Stradivari: the myth

December 19, 1997

THOMAS Levinson's romantic story ("The holy grail of sound", THES, December 12) was well titled; like the holy grail, the pursuit of the "secret" of Stradivari is the quest for a fantasy which has beguiled many physicists and chemists. And like many such stories his is full of inaccuracies. For example, spirit varnish is much more difficult to apply than oil. Sacconi did not say that there was glue under the varnish; the Mittenwalders did that on cheap instruments. There is of course no evidence that Stradivari made any varnish himself. Most of Nagyvary's scientific statements about violins have now been disproved by other scientists.

Stradivari set out to create a reputation that he was the greatest violin maker. He was helped by two things. He was a meticulous craftsman whose instruments looked beautiful - that is really the one thing that distinguishes them. And few things are more susceptible to suggestion than the sound of a violin. That has been demonstrated in a number of ways but particularly in several scientifically conducted blind tests since the last century, in which sophisticated audiences have failed to distinguish the sound of a Stradivari from any other instrument. Indeed in such experiments in Cambridge, they have even failed to distinguished varnished from unvarnished instruments.

The reasons are detailed in my book The Violin Explained (OUP, 1997). The fundamental misassumption is that physical measurements describe what we hear. The sound spectrum of every note on every violin, Stradivari included, is different, but our hearing mechanism cannot distinguish those differences; that is why blind tests give random results.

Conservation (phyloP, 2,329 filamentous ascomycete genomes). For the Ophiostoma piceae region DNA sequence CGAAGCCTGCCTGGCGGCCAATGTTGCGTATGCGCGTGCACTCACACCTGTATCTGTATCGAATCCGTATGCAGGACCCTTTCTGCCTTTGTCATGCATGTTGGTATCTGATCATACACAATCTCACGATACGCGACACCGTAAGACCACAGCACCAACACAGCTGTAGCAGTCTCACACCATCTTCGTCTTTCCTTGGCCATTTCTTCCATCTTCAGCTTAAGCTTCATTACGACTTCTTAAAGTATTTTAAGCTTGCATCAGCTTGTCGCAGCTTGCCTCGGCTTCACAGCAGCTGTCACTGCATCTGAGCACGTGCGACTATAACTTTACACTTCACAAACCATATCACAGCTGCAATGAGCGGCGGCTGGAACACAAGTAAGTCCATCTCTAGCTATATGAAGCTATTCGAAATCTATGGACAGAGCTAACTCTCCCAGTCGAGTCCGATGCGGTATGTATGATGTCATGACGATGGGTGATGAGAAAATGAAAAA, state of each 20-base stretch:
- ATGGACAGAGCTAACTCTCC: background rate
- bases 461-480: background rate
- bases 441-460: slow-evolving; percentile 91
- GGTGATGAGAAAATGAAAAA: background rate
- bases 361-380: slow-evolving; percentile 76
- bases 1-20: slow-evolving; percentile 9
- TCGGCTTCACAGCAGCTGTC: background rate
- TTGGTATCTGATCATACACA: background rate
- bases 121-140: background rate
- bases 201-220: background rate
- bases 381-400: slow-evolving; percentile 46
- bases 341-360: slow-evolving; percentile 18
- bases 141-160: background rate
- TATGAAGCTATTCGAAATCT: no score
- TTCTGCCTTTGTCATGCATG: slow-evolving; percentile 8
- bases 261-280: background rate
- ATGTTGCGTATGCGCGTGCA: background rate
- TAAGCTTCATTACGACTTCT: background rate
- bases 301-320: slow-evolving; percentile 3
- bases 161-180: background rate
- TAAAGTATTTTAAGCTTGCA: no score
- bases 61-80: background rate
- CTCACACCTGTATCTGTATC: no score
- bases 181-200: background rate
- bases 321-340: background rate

Many outstanding instruments have been made since 1750. Among them are those of J. B. Guadagnini and Lupot, while John Lott's violins have been mistaken for Stradivari. And a remarkable number of the great soloists have preferred a Guarneri del Gesu. The craftsmanship is not so fine, the all important sounding board is often very variable in thickness and they are harder to play. But they have greater projection in an auditorium. We know why, both in terms of mechanics and physiology. To suggest that no one has made instruments as good as Stradivari, until, by applying scientific discoveries it can now be approached, is simply attempting to relaunch the myth that gave Stradivari his reputation.

Sir James Beament, FRS Queens' College, Cambridge

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